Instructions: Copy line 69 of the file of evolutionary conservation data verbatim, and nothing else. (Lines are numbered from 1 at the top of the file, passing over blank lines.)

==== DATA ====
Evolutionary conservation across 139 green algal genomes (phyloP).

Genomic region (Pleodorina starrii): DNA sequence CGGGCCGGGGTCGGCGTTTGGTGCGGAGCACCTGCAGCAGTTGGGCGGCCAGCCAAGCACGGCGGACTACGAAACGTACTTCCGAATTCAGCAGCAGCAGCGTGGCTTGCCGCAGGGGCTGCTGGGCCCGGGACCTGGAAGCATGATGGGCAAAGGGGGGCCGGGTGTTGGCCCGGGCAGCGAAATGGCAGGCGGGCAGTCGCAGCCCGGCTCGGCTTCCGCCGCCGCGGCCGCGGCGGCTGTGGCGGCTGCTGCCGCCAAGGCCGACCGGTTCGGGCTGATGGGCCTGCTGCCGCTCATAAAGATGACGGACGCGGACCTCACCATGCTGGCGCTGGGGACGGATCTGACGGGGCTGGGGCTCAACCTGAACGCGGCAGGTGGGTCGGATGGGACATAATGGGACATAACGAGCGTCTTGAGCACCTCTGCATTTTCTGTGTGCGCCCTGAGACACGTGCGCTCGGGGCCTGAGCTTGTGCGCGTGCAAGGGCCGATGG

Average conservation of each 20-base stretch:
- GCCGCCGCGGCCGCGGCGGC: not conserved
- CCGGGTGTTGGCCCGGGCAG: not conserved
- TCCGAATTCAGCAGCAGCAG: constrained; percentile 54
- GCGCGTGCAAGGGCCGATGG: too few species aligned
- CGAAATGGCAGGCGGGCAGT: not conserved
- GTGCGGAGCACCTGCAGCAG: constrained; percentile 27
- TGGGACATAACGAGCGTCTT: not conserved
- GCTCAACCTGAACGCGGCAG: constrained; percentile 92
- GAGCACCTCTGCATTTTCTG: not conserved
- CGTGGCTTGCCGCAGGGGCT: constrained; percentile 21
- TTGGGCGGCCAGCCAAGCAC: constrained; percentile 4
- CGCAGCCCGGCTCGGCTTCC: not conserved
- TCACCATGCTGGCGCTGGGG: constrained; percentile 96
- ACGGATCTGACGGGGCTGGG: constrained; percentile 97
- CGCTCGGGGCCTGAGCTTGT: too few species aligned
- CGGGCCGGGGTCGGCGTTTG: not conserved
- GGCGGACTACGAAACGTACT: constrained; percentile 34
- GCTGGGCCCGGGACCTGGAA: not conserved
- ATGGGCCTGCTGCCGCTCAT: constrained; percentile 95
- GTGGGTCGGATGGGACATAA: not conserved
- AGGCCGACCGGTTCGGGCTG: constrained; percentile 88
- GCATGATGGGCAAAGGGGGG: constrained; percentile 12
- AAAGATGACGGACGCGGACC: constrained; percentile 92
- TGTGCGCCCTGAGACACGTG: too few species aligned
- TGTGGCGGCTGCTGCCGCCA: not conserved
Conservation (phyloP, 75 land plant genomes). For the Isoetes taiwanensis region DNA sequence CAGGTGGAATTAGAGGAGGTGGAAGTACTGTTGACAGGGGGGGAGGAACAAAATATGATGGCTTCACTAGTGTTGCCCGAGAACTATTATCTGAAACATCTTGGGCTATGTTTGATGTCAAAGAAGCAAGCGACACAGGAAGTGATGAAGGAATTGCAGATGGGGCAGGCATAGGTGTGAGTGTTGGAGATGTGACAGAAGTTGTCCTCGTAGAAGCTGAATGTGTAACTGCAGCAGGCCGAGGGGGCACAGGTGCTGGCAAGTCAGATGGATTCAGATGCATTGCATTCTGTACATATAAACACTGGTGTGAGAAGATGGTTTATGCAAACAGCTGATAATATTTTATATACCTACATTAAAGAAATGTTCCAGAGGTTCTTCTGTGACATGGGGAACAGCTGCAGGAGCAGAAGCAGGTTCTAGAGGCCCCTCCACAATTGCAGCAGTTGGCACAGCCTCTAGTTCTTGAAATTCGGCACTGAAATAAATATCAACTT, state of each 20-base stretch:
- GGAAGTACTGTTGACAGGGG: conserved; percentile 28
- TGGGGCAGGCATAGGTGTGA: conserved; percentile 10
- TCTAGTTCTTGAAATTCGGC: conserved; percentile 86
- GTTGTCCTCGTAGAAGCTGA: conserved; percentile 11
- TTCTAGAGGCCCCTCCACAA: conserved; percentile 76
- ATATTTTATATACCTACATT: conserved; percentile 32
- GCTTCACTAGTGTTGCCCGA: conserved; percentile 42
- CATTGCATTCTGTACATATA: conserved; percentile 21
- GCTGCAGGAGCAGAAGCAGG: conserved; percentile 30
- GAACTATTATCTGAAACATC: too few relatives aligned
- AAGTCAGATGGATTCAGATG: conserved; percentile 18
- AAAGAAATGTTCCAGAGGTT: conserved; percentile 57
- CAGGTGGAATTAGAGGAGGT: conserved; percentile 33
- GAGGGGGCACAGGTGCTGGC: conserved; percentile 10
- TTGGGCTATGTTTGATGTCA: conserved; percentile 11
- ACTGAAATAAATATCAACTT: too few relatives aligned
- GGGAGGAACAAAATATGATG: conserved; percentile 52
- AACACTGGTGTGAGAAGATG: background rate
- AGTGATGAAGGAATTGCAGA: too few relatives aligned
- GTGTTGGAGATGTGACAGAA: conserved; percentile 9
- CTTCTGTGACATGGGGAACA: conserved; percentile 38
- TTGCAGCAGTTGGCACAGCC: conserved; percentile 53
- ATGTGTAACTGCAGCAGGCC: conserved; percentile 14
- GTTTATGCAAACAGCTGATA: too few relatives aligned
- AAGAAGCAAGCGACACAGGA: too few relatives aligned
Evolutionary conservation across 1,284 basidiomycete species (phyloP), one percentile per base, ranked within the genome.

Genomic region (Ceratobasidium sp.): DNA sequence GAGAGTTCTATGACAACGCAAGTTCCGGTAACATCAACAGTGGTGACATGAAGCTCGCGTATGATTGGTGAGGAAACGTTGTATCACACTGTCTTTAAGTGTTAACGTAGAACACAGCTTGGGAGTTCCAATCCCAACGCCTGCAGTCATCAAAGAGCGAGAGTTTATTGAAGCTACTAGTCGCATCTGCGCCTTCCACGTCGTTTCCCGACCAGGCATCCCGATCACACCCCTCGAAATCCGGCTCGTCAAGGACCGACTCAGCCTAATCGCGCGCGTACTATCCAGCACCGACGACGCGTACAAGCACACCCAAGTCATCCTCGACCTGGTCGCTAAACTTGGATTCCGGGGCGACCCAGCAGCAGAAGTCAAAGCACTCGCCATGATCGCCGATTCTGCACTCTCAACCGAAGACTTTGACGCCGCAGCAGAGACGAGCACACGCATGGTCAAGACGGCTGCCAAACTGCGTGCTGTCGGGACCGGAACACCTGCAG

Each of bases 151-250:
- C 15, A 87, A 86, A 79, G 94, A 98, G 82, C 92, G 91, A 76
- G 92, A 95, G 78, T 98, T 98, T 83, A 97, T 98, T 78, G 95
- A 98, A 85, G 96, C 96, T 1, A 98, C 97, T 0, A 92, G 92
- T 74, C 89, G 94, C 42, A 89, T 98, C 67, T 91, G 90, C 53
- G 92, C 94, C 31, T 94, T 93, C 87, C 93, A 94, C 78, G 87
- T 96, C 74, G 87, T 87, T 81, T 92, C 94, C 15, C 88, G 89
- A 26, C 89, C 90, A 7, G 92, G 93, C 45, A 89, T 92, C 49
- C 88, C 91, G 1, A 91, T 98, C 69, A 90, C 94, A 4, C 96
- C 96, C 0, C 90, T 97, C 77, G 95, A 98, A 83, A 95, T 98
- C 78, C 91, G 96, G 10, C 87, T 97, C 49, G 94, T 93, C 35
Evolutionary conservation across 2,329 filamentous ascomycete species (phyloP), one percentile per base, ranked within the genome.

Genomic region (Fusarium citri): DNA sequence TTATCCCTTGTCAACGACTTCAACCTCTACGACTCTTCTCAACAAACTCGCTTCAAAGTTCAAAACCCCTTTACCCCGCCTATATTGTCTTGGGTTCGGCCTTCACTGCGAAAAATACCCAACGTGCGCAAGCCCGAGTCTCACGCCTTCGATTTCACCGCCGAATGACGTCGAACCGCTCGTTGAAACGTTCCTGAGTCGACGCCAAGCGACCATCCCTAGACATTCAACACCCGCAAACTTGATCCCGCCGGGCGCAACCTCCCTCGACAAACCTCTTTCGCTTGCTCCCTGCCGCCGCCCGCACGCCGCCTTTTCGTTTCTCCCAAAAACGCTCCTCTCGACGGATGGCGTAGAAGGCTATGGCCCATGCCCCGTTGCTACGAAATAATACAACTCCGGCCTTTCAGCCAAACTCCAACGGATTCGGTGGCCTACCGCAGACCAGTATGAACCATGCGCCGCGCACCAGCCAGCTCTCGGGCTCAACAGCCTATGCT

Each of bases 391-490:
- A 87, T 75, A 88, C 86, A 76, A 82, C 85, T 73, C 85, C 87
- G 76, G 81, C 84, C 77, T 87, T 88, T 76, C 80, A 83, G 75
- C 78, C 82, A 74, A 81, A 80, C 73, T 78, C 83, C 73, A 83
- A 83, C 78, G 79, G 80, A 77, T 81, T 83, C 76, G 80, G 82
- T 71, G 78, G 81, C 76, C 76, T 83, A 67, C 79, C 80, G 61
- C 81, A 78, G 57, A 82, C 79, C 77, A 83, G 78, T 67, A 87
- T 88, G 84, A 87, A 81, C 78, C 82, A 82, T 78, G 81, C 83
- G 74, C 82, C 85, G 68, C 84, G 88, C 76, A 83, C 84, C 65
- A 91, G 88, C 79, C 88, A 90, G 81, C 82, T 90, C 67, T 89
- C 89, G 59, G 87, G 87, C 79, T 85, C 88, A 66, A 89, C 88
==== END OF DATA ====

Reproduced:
Genomic region (Fusarium citri): DNA sequence TTATCCCTTGTCAACGACTTCAACCTCTACGACTCTTCTCAACAAACTCGCTTCAAAGTTCAAAACCCCTTTACCCCGCCTATATTGTCTTGGGTTCGGCCTTCACTGCGAAAAATACCCAACGTGCGCAAGCCCGAGTCTCACGCCTTCGATTTCACCGCCGAATGACGTCGAACCGCTCGTTGAAACGTTCCTGAGTCGACGCCAAGCGACCATCCCTAGACATTCAACACCCGCAAACTTGATCCCGCCGGGCGCAACCTCCCTCGACAAACCTCTTTCGCTTGCTCCCTGCCGCCGCCCGCACGCCGCCTTTTCGTTTCTCCCAAAAACGCTCCTCTCGACGGATGGCGTAGAAGGCTATGGCCCATGCCCCGTTGCTACGAAATAATACAACTCCGGCCTTTCAGCCAAACTCCAACGGATTCGGTGGCCTACCGCAGACCAGTATGAACCATGCGCCGCGCACCAGCCAGCTCTCGGGCTCAACAGCCTATGCT